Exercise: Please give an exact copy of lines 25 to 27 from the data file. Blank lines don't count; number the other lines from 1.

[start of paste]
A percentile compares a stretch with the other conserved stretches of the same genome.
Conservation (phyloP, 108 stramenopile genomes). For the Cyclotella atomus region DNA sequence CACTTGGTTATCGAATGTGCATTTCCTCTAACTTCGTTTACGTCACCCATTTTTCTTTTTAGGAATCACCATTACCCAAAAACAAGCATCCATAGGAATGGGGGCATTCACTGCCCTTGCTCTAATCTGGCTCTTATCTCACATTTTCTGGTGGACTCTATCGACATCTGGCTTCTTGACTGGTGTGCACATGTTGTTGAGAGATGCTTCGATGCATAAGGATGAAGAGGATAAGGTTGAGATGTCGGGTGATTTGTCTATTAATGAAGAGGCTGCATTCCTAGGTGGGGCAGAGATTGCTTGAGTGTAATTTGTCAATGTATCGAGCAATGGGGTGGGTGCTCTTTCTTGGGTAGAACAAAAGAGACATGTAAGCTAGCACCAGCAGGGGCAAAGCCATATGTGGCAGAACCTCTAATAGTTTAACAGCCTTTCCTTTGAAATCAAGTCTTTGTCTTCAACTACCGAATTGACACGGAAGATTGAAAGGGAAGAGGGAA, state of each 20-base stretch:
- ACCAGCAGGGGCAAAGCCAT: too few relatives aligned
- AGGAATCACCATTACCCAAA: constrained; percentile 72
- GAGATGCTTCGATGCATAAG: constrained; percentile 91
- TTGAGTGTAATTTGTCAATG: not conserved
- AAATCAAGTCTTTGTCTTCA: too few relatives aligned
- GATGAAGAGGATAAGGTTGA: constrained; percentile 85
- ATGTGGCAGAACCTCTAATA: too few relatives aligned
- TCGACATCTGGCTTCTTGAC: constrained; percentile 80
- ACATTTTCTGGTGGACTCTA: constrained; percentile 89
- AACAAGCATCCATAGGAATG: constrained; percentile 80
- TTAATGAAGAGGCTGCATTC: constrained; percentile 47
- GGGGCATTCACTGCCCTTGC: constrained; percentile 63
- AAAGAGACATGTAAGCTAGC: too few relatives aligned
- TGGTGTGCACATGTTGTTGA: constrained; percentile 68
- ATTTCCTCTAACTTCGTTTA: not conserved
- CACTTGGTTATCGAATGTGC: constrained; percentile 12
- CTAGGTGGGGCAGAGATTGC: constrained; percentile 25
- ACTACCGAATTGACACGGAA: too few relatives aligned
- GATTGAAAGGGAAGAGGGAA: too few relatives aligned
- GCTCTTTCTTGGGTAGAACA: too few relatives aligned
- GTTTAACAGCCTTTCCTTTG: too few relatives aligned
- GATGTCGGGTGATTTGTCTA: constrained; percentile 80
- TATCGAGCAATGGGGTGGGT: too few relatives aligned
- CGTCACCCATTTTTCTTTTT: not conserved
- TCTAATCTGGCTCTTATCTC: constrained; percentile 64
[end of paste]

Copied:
- TATCGAGCAATGGGGTGGGT: too few relatives aligned
- CGTCACCCATTTTTCTTTTT: not conserved
- TCTAATCTGGCTCTTATCTC: constrained; percentile 64